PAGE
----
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Bloody Falls of the Coppermine: Madness, Murder, and the Collision of Cultures in the Arctic, 1913 Hardcover – January 4, 2005

4.6 out of 5 stars 11 customer reviews

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Editorial Reviews

From Publishers Weekly

Demonstratinig a skilled storyteller's gift for crafting a gripping tale, Jenkins (White Death) further enhances his reputation as a popular historian with this latest effort. An obscure Arctic tragedy—the brutal killing of two Catholic priests by two Eskimos—gives Jenkins an opportunity to "explor[e] a moment in history in which two remarkably different cultures violently intersected." The clergymen began a mission to a remote group of Eskimos in 1911, but poor planning and an almost criminal underestimation of the challenges involved doomed the effort from the start. Jenkins has mastered the art of conveying his themes with telling and memorable details—for example, since the Eskimos had no concept of God, the beginning of the Lord's Prayer was translated as " 'Our boat owner, who is in heaven.'" Tensions arising from the struggle to survive the brutal environment led to the killings. Eventually, the murderers were captured by the Mounties in a remarkably efficient search of the vast wilderness. The trial, with the defendants' questionable ability to truly understand what is transpiring, affords the author further opportunities to illuminate a culture clash with resonances beyond its particular time and place, and should gain him a wide audience. 8 pages of b&w photos, maps, not seen by PW.
Copyright © Reed Business Information, a division of Reed Elsevier Inc. All rights reserved.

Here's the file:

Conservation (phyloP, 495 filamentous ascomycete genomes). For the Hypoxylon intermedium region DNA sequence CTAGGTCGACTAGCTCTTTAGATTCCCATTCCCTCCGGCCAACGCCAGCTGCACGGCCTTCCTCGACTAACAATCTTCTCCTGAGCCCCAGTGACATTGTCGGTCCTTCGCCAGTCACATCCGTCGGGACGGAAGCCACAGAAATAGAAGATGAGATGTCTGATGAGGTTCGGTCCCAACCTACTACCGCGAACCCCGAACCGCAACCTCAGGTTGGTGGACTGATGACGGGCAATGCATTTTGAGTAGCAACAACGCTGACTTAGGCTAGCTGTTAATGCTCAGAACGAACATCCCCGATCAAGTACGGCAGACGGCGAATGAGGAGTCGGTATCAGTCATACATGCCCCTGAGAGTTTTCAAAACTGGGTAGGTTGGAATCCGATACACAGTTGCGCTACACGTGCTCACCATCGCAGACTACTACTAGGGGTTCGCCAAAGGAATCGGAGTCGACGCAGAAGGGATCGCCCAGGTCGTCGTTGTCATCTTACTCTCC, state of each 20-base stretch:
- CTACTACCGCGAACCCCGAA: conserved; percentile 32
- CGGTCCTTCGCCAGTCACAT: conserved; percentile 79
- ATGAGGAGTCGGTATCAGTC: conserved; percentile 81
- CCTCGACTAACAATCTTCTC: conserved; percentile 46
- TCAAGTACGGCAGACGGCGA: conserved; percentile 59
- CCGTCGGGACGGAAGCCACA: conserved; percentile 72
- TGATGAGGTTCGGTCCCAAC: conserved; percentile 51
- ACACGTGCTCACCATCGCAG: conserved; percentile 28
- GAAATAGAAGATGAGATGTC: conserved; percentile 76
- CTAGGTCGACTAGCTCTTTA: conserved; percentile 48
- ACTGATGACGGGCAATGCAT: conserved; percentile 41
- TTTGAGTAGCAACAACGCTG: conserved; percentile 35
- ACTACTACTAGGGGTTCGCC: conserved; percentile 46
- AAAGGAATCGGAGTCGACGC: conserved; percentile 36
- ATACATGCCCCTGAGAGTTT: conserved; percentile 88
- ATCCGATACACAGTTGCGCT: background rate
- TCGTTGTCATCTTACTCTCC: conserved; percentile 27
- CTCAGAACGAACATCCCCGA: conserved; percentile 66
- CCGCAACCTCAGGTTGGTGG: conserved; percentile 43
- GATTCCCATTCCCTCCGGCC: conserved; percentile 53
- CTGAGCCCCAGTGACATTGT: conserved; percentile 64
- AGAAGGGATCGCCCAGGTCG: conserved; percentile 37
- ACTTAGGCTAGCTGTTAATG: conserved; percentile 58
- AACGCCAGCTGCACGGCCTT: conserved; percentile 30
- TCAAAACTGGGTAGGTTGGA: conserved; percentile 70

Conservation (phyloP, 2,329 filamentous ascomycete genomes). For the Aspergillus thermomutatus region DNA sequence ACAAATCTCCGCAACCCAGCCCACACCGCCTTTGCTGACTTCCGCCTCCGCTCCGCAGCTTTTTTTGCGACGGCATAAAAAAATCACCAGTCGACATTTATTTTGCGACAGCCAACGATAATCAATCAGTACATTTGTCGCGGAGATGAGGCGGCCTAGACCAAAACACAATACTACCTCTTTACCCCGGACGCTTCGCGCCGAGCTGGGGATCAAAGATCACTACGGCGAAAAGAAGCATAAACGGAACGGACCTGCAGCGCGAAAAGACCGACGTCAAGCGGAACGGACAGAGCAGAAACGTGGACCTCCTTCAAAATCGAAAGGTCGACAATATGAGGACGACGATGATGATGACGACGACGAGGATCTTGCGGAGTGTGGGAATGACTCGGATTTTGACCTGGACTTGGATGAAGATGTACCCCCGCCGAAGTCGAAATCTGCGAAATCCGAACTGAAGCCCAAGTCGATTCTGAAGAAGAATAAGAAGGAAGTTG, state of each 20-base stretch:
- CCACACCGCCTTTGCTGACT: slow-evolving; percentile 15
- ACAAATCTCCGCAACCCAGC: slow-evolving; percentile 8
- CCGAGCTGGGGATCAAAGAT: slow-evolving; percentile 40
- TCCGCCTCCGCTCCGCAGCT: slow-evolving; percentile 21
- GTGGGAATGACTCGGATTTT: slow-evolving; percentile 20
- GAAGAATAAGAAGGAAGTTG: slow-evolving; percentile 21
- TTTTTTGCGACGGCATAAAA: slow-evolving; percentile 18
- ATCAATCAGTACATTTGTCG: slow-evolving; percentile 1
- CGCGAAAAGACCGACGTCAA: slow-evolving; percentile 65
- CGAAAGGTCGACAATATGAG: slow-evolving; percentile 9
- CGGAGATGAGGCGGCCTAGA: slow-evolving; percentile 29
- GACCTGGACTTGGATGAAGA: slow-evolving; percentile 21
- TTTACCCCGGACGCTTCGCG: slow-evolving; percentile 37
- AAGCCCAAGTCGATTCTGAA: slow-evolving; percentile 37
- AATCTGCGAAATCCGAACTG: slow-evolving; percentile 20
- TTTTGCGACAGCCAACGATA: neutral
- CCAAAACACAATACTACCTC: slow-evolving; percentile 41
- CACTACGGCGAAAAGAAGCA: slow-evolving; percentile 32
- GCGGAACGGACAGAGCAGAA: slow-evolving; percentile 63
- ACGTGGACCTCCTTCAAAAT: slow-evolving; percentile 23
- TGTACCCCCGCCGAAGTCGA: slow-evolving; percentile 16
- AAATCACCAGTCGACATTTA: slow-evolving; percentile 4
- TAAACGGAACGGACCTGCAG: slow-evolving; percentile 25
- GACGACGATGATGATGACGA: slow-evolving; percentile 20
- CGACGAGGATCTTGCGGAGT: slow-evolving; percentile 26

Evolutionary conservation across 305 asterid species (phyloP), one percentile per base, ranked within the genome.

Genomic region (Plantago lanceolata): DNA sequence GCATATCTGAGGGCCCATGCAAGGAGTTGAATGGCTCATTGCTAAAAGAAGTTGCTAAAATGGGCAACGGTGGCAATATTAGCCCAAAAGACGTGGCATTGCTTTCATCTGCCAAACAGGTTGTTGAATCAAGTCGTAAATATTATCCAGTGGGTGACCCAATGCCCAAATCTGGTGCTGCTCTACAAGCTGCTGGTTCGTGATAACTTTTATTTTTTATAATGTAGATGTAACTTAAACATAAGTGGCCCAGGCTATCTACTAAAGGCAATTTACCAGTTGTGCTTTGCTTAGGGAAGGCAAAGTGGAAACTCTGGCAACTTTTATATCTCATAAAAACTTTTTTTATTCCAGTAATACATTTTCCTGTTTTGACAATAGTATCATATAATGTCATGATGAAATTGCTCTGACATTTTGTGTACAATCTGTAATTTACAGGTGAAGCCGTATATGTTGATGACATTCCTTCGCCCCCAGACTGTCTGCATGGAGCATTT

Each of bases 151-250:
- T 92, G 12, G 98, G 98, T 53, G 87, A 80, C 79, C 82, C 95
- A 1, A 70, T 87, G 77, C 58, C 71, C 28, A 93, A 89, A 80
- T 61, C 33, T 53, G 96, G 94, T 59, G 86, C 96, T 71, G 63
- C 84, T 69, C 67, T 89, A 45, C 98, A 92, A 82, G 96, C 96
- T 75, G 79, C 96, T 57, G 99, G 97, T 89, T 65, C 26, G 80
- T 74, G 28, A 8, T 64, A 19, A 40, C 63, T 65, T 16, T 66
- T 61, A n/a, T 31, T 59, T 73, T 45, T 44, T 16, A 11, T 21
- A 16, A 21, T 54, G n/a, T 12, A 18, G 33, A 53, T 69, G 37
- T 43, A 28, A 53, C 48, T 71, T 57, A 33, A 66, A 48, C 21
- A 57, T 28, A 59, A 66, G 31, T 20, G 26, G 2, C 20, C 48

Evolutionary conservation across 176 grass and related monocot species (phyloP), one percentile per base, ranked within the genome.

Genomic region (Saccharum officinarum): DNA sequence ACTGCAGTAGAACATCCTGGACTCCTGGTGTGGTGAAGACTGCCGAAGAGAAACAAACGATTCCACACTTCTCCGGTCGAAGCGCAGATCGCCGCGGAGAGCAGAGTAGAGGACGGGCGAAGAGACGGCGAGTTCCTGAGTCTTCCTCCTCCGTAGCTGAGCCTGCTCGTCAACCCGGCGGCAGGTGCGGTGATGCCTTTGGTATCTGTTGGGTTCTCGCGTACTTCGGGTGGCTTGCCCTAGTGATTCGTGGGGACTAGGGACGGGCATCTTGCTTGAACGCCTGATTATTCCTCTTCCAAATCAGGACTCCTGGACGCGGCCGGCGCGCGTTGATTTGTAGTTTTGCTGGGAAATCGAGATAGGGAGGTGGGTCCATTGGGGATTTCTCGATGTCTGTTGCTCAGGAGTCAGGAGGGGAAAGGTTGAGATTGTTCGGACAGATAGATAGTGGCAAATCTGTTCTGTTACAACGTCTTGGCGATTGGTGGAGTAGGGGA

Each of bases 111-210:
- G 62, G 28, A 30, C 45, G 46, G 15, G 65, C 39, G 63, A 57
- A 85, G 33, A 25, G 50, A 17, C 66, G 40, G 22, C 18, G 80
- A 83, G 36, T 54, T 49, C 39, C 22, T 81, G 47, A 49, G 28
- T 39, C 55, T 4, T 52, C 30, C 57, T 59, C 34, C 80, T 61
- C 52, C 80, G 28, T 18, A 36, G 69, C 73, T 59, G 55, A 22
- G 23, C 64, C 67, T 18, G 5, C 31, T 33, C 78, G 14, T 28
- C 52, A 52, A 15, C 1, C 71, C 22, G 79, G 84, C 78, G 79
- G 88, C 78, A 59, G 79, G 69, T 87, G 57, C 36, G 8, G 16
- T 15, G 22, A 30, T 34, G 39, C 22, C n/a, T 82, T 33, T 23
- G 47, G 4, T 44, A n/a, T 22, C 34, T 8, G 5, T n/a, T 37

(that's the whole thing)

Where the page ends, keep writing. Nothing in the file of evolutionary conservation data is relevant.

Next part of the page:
From School Library Journal

Adult/High School–Fans of true crime or survival adventure will find much to enjoy in this compelling book. In 1913, two young priests set out for the Canadian Arctic, hoping to convert a newly discovered tribe of Eskimos. They were not trained in how to live in the barren, frigid wilderness and had almost no knowledge of the native language. After being shepherded north by Canadian explorers, they arrived at the camp, exhausted and ill. Trying to explain religious doctrines with hand signs was as frustrating to the priests as their ineptitude in hunting was to their puzzled hosts. An altercation over a rifle resulted in the priests being ordered to leave. They disappeared. Slowly, rumors began to filter south. The priests had been killed. Four Canadian Mounties set off on a 3000-mile search to discover the truth. Their amazing adventures captured the attention of the whole country, as did the trial when two Eskimos were brought to Edmonton. Jenkins used diaries, journals, official reports, and transcripts to re-create the extraordinary trial of the "stone age hunters" by a 20th-century court. The clash of cultures left the tribes fragmented, disoriented, and ravaged by disease. This story carries a sobering message about the cost of the invasion of modern society into remote areas. Seventeen pages of black-and-white photographs of the central characters and a map are included.–Kathy Tewell, Fairfax County Public Library, VA
Copyright © Reed Business Information, a division of Reed Elsevier Inc. All rights reserved.
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Product Details

  • Hardcover: 304 pages
  • Publisher: Random House; 1St Edition edition (January 4, 2005)
  • Language: English
  • ISBN-10: 0375507213
  • ISBN-13: 978-0375507212